(Photo: Getty)

    The Throne Rangers

    21 April 2016

    As beacons crackle across the world to celebrate the Queen’s ninetieth, a gang of her sixty best friends will descend on Windsor Castle for a royal knees-up. The Queen’s social circle has never had the louche and shady glamour of the Princess Margaret-set or the meddling righteousness of Prince Charles’ friends. For all that, they have been world-shapers and kingmakers, while never putting a court-shoed foot out of line.


    David & Virginia Airlie: As Scottish neighbours (Airley Castle, at 50 miles away, is but a Scone’s throw from Balmoral), Lord and Lady Airlie have been tight with the Queen for years. He: a debonair wit of the old school who used to squabble with the Queen over toys in the nursery. As the Lord Chamberlain from 1984-97, he got his own back and imposed 188 cost-cutting measures in an unprecedented regal economy drive.

    She: Virginia (Ginny) was the first-ever American lady-in-waiting in 1973 and remains Lady of the Bedchamber. She attended the Queen’s first meeting with the Obamas in 2009 and will be on hand on Friday when the outgoing President and his wife lunch at Windsor Castle.



    Robert Salisbury: The Marquis of Salisbury has been known to make the Queen snort into her soup. The Dean of St Albans remembers when he tried to introduce the Queen to Lord Salisbury, who used to be leader of the House of Lords, in 2003 and the Queen chortled and replied, ‘Robert and I were at a nightclub last night until half past one.’ They had been at Annabel’s celebrating Ginny Airlie’s 70th.


    QUEEN B.

    Patricia Mountbatten: The Countess of Mountbatten is the only person allowed to be more majestic than her Majesty (who describes her as ‘fierce’). Lady Patricia, as the daughter of the last Viceroy of India, is three times a Lady (the daughter of a senior peer, wife of Lord Brabourne and a female peeress in her own right). A cousin of both the Queen and Prince Philip, she was particularly stalwart during the annus horribilis. Lady Mountbatten remembers the Queen coming to dinner and saying wonderingly: ‘Can you imagine having not one but two daughters-in-law like this?’



    Pamela Hicks: Lady Mountbatten’s little sister, Lady Pamela Hicks, is famously un-fierce, on the other hand. She was on safari with Princess Elizabeth when the news reached them that George VI had died. The princess, who had been up a fig tree with her binoculars, came down a queen. Lady Pamela has some understanding of the royal psyche. Although the Queen did not write to the Mountbattens when her father Dickie and brothers Nicholas and Paul were assassinated by the IRA in 1979, she received a six page letter of condolence when one of her corgis died.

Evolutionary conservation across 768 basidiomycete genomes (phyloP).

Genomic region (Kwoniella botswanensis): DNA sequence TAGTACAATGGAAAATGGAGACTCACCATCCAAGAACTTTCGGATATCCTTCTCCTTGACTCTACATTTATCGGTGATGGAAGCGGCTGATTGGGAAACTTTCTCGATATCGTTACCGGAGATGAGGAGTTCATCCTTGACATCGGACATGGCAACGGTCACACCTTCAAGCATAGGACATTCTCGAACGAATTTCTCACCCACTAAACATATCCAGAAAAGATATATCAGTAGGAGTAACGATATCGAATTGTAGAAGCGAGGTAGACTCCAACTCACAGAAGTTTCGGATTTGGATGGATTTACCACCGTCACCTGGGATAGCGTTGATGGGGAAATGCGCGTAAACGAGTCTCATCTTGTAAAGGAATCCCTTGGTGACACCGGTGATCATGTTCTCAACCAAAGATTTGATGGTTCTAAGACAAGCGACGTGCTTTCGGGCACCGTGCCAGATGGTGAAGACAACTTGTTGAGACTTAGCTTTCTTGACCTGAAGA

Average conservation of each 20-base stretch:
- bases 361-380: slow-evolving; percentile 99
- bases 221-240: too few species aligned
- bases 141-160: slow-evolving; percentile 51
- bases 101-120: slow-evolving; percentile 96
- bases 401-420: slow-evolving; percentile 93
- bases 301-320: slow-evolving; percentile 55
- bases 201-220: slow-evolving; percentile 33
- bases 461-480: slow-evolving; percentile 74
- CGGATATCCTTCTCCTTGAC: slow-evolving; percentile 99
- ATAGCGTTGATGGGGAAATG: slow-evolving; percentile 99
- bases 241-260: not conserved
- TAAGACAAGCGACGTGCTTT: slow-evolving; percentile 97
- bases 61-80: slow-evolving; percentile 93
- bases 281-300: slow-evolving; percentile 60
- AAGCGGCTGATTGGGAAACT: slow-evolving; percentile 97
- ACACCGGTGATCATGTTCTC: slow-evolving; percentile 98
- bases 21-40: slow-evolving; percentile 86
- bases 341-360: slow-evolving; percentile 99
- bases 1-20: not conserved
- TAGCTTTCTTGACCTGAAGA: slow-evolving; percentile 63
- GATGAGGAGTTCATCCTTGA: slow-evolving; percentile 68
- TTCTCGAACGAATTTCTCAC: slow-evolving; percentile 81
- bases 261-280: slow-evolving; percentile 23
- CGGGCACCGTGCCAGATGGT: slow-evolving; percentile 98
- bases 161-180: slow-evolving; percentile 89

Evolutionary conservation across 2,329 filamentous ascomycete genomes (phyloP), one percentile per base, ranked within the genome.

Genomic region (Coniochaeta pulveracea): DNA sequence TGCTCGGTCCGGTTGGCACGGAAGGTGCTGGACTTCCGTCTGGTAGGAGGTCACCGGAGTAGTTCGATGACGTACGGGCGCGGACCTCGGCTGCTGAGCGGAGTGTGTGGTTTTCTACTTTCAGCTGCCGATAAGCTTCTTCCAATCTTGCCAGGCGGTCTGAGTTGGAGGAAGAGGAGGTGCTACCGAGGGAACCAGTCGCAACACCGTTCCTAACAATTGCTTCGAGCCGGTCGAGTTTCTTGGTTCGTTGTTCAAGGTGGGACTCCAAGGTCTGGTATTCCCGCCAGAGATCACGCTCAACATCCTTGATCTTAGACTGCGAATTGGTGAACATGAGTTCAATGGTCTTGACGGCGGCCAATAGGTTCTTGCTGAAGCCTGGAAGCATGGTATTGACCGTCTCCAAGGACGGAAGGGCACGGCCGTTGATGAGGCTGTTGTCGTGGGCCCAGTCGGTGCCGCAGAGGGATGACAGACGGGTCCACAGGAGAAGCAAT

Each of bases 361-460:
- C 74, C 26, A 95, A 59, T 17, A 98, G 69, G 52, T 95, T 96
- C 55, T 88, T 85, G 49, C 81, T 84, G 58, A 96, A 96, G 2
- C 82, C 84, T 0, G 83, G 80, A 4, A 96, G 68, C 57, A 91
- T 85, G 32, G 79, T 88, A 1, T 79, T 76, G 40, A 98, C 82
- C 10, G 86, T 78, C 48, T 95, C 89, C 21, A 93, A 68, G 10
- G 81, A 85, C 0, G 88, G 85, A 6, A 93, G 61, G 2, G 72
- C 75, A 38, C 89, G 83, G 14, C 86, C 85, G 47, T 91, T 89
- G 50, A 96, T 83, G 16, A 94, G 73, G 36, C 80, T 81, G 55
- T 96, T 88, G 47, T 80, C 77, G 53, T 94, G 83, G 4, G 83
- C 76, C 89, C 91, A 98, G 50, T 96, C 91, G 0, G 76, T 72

Margaret Rhodes: Margaret is one of the Queen’s steady Bowes-Lyon cousins. When her husband Denys Rhodes was diagnosed with cancer, the Queen moved her into Garden House in Windsor Great Park, to live ‘in the suburbs’ so that they would be nearer to London for treatment. Whenever the Queen is at Windsor on a Sunday, she drives her Jag ‘like a bat out of hell’ across the Park for gin-and-Dubonnet and gossip with her cousin after church.



    Myra Butter: Caledonian royalty, Myra – the younger daughter of Sir Harold Wernher and Countess de Torby – takes the reins in the north while the Queen is down south. Immensely elegant, and the granddaughter of the Grand Duke Michael of Russia, she and the queen are said to talk about grandchildren and smoked salmon when together.



    John Warren: The horse-mad Queen is also mad about her blood stock agent John Warren. Lofty courtiers try not to nag when he is placed next to the Queen for horsemeat chat. Warren, who is married to Lady Carolyn, the daughter of the late Earl of Carnarvon, runs a stud on the Highclere Estate.



    Jean Carnarvon: The Dowager Countess of Carnarvon, mother-in-law of John Warren, was married to the Queen’s late, beloved racing manager Henry ‘Porchie’ Carnarvon. The Queen was said to be grief-stricken when Henry Carnarvon died of a heart attack while watching the 9/11 bombings on TV and she and Wyoming-born Jeanie have remained great friends. Lady Carnarvon has said it is a struggle not to thump the Queen on the back when one of her Highclere-trained horses wins a race.

    Micky Nevill: The wife of the late Lord Rupert Nevill (who was the Duke of Edinburgh’s very tactful private secretary for years), she has been friends with the Queen since they were in a troop of Girl Guides that met in the grounds of Buckingham Palace to make campfires and practise bird calls. She and her husband were always referred to at court as the ‘little people’ because of their dainty stature.



    Sarah and William Stamps Farish: Will Farish III was the American ambassador to Britain from 2001 to 2004. Since then he has managed to lure the Queen to their Kentucky stud an unprecedented four times, although Sarah once got into trouble for telling people that the Queen didn’t wear pants when she came to stay (she later clarified she meant trousers not knickers).